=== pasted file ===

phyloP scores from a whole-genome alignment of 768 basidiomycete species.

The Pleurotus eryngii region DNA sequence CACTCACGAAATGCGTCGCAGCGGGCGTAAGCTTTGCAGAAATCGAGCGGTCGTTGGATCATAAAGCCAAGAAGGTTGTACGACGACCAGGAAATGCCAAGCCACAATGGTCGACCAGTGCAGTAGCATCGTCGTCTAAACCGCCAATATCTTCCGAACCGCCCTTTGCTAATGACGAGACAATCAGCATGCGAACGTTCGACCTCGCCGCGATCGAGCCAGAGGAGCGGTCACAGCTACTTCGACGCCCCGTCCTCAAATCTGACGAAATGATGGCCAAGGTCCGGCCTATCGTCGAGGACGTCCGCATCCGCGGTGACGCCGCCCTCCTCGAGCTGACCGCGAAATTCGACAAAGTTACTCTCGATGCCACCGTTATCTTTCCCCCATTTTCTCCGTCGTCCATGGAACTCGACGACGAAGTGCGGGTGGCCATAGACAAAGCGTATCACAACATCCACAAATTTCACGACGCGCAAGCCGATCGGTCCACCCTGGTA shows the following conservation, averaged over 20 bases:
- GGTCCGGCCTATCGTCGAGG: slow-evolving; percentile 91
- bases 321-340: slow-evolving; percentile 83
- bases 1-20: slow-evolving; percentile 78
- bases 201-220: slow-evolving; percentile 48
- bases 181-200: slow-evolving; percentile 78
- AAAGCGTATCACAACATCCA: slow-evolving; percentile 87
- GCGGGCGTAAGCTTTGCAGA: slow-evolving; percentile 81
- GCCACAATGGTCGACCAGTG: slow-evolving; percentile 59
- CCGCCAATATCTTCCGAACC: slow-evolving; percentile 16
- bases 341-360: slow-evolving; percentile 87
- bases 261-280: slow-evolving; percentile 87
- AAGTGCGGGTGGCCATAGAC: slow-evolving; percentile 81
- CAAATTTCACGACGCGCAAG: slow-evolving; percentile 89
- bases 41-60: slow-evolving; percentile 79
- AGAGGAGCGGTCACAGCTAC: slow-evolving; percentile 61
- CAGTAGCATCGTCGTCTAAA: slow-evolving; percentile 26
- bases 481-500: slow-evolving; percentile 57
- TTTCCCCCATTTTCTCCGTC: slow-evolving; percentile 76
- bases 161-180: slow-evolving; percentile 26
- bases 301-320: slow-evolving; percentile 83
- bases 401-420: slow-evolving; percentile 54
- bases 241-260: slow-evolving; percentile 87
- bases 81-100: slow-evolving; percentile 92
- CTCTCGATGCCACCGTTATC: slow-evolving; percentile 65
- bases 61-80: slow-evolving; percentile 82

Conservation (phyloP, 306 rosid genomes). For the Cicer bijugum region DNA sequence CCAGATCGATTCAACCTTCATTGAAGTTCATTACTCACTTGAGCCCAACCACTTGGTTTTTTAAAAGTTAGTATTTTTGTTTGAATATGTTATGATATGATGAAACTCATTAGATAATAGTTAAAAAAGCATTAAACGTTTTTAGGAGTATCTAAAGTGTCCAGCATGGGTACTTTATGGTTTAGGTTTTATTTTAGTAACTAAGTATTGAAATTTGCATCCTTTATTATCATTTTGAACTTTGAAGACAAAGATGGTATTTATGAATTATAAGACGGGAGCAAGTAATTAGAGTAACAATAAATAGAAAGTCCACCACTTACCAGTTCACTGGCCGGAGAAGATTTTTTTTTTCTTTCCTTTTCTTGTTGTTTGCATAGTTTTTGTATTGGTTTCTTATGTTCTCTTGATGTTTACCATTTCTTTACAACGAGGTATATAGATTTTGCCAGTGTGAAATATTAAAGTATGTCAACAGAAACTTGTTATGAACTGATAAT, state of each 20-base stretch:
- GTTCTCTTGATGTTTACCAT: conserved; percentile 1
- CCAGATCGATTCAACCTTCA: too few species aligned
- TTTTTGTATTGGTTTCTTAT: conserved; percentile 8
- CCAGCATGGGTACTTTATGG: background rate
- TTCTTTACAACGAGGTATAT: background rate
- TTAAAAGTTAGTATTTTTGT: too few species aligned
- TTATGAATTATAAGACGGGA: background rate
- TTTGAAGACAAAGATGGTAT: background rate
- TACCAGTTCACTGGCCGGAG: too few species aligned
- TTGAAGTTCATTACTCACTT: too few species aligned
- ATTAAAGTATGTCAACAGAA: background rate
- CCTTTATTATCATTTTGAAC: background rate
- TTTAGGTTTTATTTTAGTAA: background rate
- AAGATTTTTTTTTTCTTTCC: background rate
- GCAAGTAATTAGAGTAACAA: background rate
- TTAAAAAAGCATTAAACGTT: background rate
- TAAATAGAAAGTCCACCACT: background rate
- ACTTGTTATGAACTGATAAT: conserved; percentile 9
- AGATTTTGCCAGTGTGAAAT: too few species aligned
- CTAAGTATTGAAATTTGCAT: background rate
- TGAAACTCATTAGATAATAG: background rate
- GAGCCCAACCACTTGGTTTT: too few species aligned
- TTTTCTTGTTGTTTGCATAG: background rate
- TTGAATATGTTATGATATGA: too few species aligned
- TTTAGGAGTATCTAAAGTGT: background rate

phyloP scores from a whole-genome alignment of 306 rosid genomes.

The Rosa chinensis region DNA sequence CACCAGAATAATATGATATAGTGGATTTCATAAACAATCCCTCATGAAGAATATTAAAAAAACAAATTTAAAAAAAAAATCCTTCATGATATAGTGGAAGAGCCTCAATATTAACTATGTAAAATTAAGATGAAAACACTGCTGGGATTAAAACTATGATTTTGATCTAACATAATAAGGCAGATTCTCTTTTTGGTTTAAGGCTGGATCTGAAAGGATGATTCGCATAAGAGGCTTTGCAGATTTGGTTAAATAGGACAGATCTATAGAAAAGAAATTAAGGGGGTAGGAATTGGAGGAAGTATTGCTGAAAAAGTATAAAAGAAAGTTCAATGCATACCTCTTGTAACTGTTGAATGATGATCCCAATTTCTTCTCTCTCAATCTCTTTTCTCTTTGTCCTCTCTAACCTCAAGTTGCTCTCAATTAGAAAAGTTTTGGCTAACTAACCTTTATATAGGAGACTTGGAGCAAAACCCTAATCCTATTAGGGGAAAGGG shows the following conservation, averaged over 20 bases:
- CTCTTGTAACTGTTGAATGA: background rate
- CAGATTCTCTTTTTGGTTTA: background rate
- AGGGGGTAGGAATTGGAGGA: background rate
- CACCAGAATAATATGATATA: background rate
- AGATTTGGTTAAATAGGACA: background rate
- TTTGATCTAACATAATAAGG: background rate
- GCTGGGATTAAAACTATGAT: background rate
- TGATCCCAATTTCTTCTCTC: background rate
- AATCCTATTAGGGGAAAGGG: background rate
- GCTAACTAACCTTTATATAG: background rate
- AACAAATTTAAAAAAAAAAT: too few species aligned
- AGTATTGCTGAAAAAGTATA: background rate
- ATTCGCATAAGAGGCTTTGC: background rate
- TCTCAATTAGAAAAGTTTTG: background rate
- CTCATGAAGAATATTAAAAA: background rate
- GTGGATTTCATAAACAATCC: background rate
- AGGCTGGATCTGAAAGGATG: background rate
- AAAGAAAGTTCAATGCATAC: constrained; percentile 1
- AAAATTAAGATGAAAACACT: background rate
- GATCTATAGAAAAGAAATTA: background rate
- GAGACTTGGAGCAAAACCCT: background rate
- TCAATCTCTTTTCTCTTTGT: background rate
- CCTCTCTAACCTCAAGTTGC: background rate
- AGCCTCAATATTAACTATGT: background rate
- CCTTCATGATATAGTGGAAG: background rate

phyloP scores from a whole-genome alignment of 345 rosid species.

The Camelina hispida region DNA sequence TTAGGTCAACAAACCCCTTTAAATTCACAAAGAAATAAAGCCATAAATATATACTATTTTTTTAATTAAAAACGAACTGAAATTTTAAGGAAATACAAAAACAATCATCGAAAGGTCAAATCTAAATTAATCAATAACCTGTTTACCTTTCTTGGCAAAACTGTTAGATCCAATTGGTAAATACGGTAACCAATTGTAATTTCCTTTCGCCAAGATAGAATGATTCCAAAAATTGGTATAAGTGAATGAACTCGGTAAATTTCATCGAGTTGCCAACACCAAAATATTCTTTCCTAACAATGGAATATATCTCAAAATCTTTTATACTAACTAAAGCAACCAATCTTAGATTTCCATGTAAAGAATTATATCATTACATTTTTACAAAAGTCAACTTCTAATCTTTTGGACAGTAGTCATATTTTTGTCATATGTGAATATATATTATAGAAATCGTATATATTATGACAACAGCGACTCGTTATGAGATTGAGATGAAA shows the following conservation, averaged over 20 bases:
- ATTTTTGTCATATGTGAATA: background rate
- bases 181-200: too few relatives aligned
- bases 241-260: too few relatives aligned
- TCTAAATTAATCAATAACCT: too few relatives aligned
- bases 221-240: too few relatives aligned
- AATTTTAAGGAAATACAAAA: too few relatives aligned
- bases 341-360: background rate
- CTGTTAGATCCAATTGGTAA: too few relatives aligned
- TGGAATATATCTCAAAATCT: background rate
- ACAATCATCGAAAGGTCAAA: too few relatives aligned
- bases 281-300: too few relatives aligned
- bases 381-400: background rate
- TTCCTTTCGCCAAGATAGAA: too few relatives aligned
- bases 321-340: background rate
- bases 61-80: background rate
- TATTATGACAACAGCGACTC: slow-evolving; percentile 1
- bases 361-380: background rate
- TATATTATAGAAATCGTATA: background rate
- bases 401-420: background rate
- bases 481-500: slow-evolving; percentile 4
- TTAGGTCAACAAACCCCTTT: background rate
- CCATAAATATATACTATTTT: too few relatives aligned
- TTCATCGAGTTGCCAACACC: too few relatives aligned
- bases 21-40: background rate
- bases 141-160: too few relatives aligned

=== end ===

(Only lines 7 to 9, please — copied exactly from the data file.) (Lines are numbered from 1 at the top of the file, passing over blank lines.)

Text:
- bases 181-200: slow-evolving; percentile 78
- AAAGCGTATCACAACATCCA: slow-evolving; percentile 87
- GCGGGCGTAAGCTTTGCAGA: slow-evolving; percentile 81